Referring to FIG. 5(I), the wafer is diced (indicated by arrows S) to form substrate 122, which is further processed (if necessary) to modify substrate 122 for attachment to holder plate 130 (see FIG. 1). In the present embodiment, dicing is performed before spring material island 520-1 is released from release layer 510 (described below with reference to FIG. 5(H)) to prevent damage to the lifted structure, for example, by a water jet used to perform the dicing process. Dicing after release would require beam structure passivation, for example, using resist or wax. After dicing, each substrate 122 is held into place by a sticky dicing tape 560 (i.e., the dicing blade only cuts through the wafer but not through the underlying sticky dicing tape 560).

Finally, as indicated in FIG. 5(J), a release etchant 570 (e.g., a XeF2 dry etch) is then use to selectively remove a portion of the release material layer from beneath the exposed portion of the spring material island to form spring probe 125. Specifically, removal of the exposed release material causes cantilever section 220 to bend away from substrate 122 due to the internal stress variations established during the formation of the spring material film (discussed above). Note that fixed end (anchor portion 210) remains secured to substrate 122 by release material (support) portion 510A, which is protected by release mask 550. Note also that resist mask 550 may be optionally removed from fixed end 210 of spring probe 125 after release. The release step can be done with all diced chips on dicing tape 560, which is subsequently removed to separate individual probe assemblies 120-5. After being removed from dicing tape 560, probe assembly 120-5 is mounted onto an SPM holder chip using a double-side sticky tape, or by clamping, soldering or gluing. Probe assembly 120-5 is now ready for use in an SPM system, such as that shown in FIG. 1.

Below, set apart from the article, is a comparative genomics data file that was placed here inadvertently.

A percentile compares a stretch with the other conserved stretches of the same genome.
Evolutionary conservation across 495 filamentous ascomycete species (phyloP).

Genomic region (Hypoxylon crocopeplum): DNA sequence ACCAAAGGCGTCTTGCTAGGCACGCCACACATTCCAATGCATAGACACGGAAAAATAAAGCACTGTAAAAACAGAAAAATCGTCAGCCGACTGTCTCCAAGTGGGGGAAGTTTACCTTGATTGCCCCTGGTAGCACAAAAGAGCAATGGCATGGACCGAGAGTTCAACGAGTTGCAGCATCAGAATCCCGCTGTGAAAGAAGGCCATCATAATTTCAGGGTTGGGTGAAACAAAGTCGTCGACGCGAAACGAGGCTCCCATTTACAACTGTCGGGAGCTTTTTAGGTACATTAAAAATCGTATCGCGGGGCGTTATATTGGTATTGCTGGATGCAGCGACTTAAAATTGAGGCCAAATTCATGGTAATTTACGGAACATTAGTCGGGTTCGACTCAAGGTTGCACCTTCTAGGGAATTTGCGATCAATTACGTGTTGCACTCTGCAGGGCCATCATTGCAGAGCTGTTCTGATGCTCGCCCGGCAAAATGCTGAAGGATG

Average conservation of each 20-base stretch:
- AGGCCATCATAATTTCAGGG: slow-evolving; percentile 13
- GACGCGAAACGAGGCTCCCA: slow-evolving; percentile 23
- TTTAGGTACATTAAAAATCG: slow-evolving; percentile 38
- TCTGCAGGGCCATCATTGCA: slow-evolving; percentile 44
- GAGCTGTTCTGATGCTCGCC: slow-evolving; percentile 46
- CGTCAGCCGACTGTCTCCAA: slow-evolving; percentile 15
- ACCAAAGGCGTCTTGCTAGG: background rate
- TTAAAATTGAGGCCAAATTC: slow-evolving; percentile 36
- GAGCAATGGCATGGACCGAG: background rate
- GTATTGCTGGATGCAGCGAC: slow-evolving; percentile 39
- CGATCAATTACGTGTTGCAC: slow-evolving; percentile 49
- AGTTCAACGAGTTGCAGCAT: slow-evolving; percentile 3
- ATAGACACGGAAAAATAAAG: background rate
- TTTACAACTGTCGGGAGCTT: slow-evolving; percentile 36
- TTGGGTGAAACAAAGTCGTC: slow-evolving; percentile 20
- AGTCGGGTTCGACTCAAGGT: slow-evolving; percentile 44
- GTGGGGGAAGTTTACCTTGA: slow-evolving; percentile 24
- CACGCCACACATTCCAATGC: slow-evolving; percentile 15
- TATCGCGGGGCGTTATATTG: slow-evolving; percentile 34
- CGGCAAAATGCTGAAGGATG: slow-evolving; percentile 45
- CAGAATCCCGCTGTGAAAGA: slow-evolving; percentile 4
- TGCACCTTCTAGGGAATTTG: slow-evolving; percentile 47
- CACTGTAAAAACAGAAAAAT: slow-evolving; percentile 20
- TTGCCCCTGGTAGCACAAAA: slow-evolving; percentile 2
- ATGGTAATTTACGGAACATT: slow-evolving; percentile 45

Another advantage of the present invention over conventional probes is that the above-described fabrication process is significantly less expensive than that required to produce conventional probes having electrostatic or other on-beam actuating mechanisms. Conventional probes are typically bulk micromachined from high-quality, and therefore expensive, monocrystalline Si substrates. Conventional probes require etching away the entire substrate beneath each probe, which is a time-consuming and costly process, and yields a relatively small number of probes per wafer. In comparison, the electrodes and spring probes of the present invention are formed using a relatively inexpensive lithographic process that yields a significantly larger number of spring probes per wafer. Another advantage is that spring probe fabrication uses a mask aligner with only topside alignment capability, whereas conventional probe fabrication requires special and expensive aligners with backside alignment capability.